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new podcast: john pomp glass

last week i hopped a subway up to williamsburg to speak with one of the city's most celebrated glass artists, john pomp. i've been a fan of john's work for some time now- the way he works with color and form always brings to mind a certain sensuality that is often missing from glass these days. john has devoted his time not just to creating beautiful glass, but to creating a place where people can explore and produce their own glass. behind the pomp storefront is 160 glass, a studio that is open to anyone in the area that would like to take classes and learn more about the art of glass blowing. and this february, john is offering a special valentine's day glass blowing class where couples can come and do something different together. so, to hear more about 160 glass' classes and hear john's podcast simply click "play" below. you can hear all that john has to say about glass, the tempermental nature of contemporary design and of course, some words of wisdom (not to be missed) for design students and those looking to start their own design-based companies. enjoy!

[if you would like download the file and listen later just click here. you can also subscribe to the d*s podcast feed by signing up at itunes. just search for "design*sponge"]

[photo above from the nytimes.com and photos below from johnpomp.com]

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Blogger poppy said...


1:30 PM  
Anonymous Anonymous said...

One word: Wow!

4:28 PM  
Anonymous Anonymous said...

Very pretty glass. Grace, have you considered editing yourself a little more after you record and trying to make your interviews more conversational? You sound kind of stiff and you're repetitive in parts and it makes it awkward and hard to listen to.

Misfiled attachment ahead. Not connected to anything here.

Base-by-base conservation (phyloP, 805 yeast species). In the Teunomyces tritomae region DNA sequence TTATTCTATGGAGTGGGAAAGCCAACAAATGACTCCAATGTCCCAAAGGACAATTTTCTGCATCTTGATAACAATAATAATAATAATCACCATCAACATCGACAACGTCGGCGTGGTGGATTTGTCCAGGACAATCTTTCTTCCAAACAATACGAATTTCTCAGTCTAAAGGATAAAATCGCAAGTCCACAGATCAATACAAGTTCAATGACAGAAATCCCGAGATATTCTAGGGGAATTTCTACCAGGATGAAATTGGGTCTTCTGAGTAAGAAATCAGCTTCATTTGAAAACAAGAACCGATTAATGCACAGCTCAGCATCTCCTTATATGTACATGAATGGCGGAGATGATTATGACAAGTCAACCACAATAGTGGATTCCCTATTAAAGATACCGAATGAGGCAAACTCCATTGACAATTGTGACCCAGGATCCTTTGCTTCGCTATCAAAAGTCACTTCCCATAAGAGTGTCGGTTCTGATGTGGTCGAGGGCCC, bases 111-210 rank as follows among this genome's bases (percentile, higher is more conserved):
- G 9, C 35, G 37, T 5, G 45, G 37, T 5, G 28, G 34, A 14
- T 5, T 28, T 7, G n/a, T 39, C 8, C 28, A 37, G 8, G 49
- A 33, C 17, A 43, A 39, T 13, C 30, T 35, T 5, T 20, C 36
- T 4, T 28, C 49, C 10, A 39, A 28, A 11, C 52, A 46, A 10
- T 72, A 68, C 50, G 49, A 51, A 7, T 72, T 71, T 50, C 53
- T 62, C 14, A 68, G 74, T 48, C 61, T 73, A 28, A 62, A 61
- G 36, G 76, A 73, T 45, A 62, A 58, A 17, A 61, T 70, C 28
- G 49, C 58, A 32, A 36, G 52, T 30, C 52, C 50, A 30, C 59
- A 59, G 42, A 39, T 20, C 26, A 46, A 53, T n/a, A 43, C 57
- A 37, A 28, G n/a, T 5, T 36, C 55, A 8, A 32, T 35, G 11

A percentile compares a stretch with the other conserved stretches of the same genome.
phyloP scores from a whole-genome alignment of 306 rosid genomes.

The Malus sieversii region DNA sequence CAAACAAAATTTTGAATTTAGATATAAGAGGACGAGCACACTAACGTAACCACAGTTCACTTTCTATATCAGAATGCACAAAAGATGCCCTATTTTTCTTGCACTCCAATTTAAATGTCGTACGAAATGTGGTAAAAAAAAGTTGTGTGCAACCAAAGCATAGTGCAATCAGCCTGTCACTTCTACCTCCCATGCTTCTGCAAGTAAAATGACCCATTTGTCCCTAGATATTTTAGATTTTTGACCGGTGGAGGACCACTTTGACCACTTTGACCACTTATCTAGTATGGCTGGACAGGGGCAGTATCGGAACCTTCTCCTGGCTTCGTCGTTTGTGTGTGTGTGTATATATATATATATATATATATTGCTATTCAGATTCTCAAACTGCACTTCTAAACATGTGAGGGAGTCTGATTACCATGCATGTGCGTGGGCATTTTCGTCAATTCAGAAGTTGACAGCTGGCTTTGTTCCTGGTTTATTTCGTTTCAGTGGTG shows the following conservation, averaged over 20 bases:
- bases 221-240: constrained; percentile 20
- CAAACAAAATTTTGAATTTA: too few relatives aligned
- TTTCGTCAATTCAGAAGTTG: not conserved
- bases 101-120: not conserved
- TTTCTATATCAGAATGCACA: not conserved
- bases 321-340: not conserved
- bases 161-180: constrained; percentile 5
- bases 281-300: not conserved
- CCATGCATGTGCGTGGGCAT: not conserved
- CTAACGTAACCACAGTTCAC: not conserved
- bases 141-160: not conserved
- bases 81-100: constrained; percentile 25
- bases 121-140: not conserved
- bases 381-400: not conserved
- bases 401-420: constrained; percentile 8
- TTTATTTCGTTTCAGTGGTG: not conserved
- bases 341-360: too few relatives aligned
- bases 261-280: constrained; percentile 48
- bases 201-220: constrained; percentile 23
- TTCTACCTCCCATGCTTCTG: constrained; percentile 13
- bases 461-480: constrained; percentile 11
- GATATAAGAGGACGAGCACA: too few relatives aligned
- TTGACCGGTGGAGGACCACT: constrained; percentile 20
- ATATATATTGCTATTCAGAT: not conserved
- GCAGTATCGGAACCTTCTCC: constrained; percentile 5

8:51 PM  
Blogger design*sponge said...

Yeah, I need to work on my interviewing voice. I'm so uncomfortable talking . I prefer to keep myself (in every way) out of site content but it's sort of impossible to ask questions without me talking.

However, I've never gotten complaints that it makes the interview hard to listen to. I'm only about 10% of the intereview so I'd hope that that wouldn't honestly effect the ease with which you listen. ;)


9:09 PM  
Anonymous Anonymous said...

John Pomp is cuuute. I'm going to have to take one of those classes :-)


9:13 PM  
Anonymous Sheila M. said...

Have you thought about speaking your mind in a way that isn't completely rude, MarbaGarbo? Keep up the good work, Grace. My entire office loved your podcast. We worked with 160 Glass a few years back and absolutely loved John. He couldn't be nicer or easier to work with. And if it counts for anything, I think you sound real. You sound a little nervous sometimes but it didn't impede my listening experience at all. I know you're a real person, not a professional interviewer.

: Sheila :

9:23 PM  
Anonymous Bev said...

Give me a break. I find the interviewer's tone to be neither distracting nor annoying. That's such an offputting comment- if you don't like it don't listen Marbagarbo.


10:24 PM  
Anonymous Kate said...

Now she nabbed your post on the New York Times illustrator. For shame. TRULY A DOUBLE DISS.


9:53 AM  
Blogger design*sponge said...